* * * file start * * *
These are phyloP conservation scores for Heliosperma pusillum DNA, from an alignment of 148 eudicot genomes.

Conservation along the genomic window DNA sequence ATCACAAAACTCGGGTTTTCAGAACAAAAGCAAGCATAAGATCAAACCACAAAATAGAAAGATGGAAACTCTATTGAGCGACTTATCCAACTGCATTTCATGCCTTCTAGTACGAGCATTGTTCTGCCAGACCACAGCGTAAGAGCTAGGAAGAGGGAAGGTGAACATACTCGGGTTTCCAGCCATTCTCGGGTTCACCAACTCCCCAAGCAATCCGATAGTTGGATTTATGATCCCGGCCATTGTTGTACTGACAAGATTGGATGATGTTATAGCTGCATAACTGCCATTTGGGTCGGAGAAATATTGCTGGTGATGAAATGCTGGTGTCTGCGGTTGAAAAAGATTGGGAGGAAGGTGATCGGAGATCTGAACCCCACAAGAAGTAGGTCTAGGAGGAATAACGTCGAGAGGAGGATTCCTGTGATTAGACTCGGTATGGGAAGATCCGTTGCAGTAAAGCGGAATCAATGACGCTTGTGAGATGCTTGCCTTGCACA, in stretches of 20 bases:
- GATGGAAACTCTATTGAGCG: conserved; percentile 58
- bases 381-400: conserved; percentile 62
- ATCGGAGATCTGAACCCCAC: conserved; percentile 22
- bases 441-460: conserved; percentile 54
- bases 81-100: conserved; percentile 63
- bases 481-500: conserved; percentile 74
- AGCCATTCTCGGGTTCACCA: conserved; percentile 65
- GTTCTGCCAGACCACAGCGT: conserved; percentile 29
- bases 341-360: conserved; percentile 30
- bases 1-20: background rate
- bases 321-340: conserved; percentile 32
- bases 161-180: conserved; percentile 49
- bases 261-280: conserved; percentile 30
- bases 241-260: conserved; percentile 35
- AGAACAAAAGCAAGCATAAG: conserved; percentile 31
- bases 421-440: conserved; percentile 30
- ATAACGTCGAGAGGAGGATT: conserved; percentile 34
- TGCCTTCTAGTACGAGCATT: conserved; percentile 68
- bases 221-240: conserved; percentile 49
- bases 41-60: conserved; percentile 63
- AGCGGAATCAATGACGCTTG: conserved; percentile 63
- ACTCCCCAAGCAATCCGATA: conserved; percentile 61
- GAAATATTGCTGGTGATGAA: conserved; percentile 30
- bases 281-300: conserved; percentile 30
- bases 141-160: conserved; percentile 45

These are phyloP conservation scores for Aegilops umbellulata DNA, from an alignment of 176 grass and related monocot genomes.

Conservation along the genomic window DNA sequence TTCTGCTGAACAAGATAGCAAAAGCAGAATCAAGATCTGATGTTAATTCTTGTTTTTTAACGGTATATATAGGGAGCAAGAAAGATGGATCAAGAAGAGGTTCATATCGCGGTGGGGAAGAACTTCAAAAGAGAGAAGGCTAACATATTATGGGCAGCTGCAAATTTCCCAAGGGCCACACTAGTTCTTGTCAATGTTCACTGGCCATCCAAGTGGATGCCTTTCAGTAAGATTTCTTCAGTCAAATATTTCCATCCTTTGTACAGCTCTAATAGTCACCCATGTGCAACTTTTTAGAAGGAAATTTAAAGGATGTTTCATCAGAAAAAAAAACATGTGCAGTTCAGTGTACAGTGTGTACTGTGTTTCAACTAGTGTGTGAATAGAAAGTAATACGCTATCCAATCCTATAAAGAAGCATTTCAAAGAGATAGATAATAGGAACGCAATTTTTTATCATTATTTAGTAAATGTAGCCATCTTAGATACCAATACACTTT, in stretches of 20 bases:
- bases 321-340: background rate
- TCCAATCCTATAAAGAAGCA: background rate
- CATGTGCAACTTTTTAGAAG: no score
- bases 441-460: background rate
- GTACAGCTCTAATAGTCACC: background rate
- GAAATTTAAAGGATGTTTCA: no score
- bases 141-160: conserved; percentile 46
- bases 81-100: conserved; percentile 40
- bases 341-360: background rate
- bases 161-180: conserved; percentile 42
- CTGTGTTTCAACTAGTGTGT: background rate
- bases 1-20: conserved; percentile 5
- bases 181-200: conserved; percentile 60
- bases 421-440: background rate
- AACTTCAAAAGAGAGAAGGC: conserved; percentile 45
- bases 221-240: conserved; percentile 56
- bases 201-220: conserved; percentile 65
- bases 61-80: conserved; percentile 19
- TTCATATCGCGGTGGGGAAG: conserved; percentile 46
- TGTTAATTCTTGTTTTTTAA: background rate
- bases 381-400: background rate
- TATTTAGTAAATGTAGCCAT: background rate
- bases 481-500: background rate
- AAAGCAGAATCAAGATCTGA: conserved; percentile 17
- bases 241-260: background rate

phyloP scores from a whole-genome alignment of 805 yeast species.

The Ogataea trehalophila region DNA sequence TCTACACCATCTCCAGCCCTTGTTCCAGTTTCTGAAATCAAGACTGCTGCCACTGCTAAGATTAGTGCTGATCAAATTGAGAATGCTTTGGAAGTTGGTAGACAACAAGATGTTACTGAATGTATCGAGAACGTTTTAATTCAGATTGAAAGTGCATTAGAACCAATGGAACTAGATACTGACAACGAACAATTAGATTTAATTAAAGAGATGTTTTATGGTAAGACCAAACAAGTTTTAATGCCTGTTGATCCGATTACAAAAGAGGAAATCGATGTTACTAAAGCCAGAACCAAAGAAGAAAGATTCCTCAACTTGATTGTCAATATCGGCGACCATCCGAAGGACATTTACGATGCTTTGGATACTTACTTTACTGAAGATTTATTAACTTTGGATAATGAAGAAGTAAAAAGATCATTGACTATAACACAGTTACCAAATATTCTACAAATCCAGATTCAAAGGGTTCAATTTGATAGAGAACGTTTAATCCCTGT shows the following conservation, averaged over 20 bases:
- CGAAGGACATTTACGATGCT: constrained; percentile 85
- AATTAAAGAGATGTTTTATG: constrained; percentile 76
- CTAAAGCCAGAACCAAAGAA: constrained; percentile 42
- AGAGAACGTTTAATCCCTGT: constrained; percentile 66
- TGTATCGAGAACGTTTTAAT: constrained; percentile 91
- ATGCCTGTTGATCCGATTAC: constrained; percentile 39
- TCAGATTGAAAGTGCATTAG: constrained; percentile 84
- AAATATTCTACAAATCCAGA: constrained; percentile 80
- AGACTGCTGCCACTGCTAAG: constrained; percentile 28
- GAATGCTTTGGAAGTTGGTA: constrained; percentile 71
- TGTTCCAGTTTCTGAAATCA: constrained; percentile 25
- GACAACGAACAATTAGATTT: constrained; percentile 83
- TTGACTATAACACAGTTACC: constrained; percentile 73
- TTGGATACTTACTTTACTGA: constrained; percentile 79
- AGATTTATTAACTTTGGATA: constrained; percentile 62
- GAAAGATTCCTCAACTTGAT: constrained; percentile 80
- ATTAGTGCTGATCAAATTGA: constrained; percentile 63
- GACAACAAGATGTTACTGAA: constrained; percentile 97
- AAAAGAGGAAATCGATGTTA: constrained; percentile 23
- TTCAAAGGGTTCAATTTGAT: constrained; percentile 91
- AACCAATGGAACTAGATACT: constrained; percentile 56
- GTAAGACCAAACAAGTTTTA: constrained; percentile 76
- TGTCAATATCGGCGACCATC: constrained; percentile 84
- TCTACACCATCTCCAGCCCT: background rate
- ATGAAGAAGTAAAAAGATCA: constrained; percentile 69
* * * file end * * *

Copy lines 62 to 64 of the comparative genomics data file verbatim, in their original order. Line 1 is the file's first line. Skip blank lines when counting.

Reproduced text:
- ATGCCTGTTGATCCGATTAC: constrained; percentile 39
- TCAGATTGAAAGTGCATTAG: constrained; percentile 84
- AAATATTCTACAAATCCAGA: constrained; percentile 80